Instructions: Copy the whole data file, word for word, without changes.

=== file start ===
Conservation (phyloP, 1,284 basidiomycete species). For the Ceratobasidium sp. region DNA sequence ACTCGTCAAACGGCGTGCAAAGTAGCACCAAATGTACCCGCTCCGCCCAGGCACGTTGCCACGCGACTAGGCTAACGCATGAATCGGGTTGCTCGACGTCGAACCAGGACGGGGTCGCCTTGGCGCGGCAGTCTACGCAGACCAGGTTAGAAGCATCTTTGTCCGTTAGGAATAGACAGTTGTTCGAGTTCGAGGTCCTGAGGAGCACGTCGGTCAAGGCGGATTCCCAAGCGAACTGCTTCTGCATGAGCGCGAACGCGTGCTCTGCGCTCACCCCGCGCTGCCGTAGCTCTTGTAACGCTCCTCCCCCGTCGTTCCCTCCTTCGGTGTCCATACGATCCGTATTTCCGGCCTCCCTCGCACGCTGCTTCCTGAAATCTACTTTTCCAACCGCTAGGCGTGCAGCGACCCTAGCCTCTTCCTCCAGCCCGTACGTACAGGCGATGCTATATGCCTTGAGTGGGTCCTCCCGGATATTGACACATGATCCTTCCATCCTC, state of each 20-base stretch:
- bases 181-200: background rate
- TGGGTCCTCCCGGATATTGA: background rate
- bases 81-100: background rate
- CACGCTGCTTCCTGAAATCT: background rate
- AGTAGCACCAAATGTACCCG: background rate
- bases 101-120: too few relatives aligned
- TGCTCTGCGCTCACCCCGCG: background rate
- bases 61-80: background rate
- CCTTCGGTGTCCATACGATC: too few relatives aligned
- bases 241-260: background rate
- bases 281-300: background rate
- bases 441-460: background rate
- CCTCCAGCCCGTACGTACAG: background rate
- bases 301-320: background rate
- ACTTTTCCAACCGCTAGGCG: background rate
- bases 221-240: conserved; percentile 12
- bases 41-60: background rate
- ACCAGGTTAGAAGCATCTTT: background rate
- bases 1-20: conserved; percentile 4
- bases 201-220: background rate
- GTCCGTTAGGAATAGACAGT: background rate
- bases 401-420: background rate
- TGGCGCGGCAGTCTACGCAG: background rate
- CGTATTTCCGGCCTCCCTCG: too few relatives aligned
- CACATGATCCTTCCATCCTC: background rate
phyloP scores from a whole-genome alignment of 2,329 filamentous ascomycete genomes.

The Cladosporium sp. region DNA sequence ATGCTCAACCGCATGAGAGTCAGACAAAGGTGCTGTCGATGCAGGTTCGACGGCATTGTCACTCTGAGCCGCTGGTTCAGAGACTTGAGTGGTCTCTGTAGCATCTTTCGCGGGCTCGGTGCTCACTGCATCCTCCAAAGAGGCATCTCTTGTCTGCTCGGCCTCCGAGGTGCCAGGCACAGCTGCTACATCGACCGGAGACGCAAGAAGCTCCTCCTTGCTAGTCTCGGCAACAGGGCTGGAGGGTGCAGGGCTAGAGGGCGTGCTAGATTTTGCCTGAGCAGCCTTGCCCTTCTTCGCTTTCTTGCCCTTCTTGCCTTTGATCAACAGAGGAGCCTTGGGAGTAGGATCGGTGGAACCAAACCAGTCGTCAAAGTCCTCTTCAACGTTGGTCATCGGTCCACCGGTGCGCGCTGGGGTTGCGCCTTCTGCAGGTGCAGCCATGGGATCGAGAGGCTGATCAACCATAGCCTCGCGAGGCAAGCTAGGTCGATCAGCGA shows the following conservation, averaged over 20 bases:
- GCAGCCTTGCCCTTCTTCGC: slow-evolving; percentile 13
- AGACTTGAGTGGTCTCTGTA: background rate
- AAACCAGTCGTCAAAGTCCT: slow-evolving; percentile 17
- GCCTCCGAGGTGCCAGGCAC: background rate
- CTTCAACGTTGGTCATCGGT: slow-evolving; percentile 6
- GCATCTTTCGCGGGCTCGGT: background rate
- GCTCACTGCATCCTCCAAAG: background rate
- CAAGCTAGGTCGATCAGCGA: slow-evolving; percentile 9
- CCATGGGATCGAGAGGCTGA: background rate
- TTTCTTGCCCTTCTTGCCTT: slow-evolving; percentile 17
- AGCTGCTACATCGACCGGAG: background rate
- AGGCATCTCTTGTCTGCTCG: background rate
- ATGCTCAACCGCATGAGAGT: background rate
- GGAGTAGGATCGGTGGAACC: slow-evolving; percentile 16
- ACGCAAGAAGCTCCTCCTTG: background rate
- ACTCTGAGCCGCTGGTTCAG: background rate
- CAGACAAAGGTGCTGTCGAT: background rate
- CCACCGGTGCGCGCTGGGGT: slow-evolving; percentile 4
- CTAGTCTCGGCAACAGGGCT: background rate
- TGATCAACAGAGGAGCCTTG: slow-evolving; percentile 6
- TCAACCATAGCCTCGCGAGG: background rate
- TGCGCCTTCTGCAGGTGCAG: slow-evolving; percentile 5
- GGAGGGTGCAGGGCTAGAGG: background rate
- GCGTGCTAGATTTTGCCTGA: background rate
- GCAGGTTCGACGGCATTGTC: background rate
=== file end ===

Conservation (phyloP, 1,284 basidiomycete species). For the Ceratobasidium sp. region DNA sequence ACTCGTCAAACGGCGTGCAAAGTAGCACCAAATGTACCCGCTCCGCCCAGGCACGTTGCCACGCGACTAGGCTAACGCATGAATCGGGTTGCTCGACGTCGAACCAGGACGGGGTCGCCTTGGCGCGGCAGTCTACGCAGACCAGGTTAGAAGCATCTTTGTCCGTTAGGAATAGACAGTTGTTCGAGTTCGAGGTCCTGAGGAGCACGTCGGTCAAGGCGGATTCCCAAGCGAACTGCTTCTGCATGAGCGCGAACGCGTGCTCTGCGCTCACCCCGCGCTGCCGTAGCTCTTGTAACGCTCCTCCCCCGTCGTTCCCTCCTTCGGTGTCCATACGATCCGTATTTCCGGCCTCCCTCGCACGCTGCTTCCTGAAATCTACTTTTCCAACCGCTAGGCGTGCAGCGACCCTAGCCTCTTCCTCCAGCCCGTACGTACAGGCGATGCTATATGCCTTGAGTGGGTCCTCCCGGATATTGACACATGATCCTTCCATCCTC, state of each 20-base stretch:
- bases 181-200: background rate
- TGGGTCCTCCCGGATATTGA: background rate
- bases 81-100: background rate
- CACGCTGCTTCCTGAAATCT: background rate
- AGTAGCACCAAATGTACCCG: background rate
- bases 101-120: too few relatives aligned
- TGCTCTGCGCTCACCCCGCG: background rate
- bases 61-80: background rate
- CCTTCGGTGTCCATACGATC: too few relatives aligned
- bases 241-260: background rate
- bases 281-300: background rate
- bases 441-460: background rate
- CCTCCAGCCCGTACGTACAG: background rate
- bases 301-320: background rate
- ACTTTTCCAACCGCTAGGCG: background rate
- bases 221-240: conserved; percentile 12
- bases 41-60: background rate
- ACCAGGTTAGAAGCATCTTT: background rate
- bases 1-20: conserved; percentile 4
- bases 201-220: background rate
- GTCCGTTAGGAATAGACAGT: background rate
- bases 401-420: background rate
- TGGCGCGGCAGTCTACGCAG: background rate
- CGTATTTCCGGCCTCCCTCG: too few relatives aligned
- CACATGATCCTTCCATCCTC: background rate
phyloP scores from a whole-genome alignment of 2,329 filamentous ascomycete genomes.

The Cladosporium sp. region DNA sequence ATGCTCAACCGCATGAGAGTCAGACAAAGGTGCTGTCGATGCAGGTTCGACGGCATTGTCACTCTGAGCCGCTGGTTCAGAGACTTGAGTGGTCTCTGTAGCATCTTTCGCGGGCTCGGTGCTCACTGCATCCTCCAAAGAGGCATCTCTTGTCTGCTCGGCCTCCGAGGTGCCAGGCACAGCTGCTACATCGACCGGAGACGCAAGAAGCTCCTCCTTGCTAGTCTCGGCAACAGGGCTGGAGGGTGCAGGGCTAGAGGGCGTGCTAGATTTTGCCTGAGCAGCCTTGCCCTTCTTCGCTTTCTTGCCCTTCTTGCCTTTGATCAACAGAGGAGCCTTGGGAGTAGGATCGGTGGAACCAAACCAGTCGTCAAAGTCCTCTTCAACGTTGGTCATCGGTCCACCGGTGCGCGCTGGGGTTGCGCCTTCTGCAGGTGCAGCCATGGGATCGAGAGGCTGATCAACCATAGCCTCGCGAGGCAAGCTAGGTCGATCAGCGA shows the following conservation, averaged over 20 bases:
- GCAGCCTTGCCCTTCTTCGC: slow-evolving; percentile 13
- AGACTTGAGTGGTCTCTGTA: background rate
- AAACCAGTCGTCAAAGTCCT: slow-evolving; percentile 17
- GCCTCCGAGGTGCCAGGCAC: background rate
- CTTCAACGTTGGTCATCGGT: slow-evolving; percentile 6
- GCATCTTTCGCGGGCTCGGT: background rate
- GCTCACTGCATCCTCCAAAG: background rate
- CAAGCTAGGTCGATCAGCGA: slow-evolving; percentile 9
- CCATGGGATCGAGAGGCTGA: background rate
- TTTCTTGCCCTTCTTGCCTT: slow-evolving; percentile 17
- AGCTGCTACATCGACCGGAG: background rate
- AGGCATCTCTTGTCTGCTCG: background rate
- ATGCTCAACCGCATGAGAGT: background rate
- GGAGTAGGATCGGTGGAACC: slow-evolving; percentile 16
- ACGCAAGAAGCTCCTCCTTG: background rate
- ACTCTGAGCCGCTGGTTCAG: background rate
- CAGACAAAGGTGCTGTCGAT: background rate
- CCACCGGTGCGCGCTGGGGT: slow-evolving; percentile 4
- CTAGTCTCGGCAACAGGGCT: background rate
- TGATCAACAGAGGAGCCTTG: slow-evolving; percentile 6
- TCAACCATAGCCTCGCGAGG: background rate
- TGCGCCTTCTGCAGGTGCAG: slow-evolving; percentile 5
- GGAGGGTGCAGGGCTAGAGG: background rate
- GCGTGCTAGATTTTGCCTGA: background rate
- GCAGGTTCGACGGCATTGTC: background rate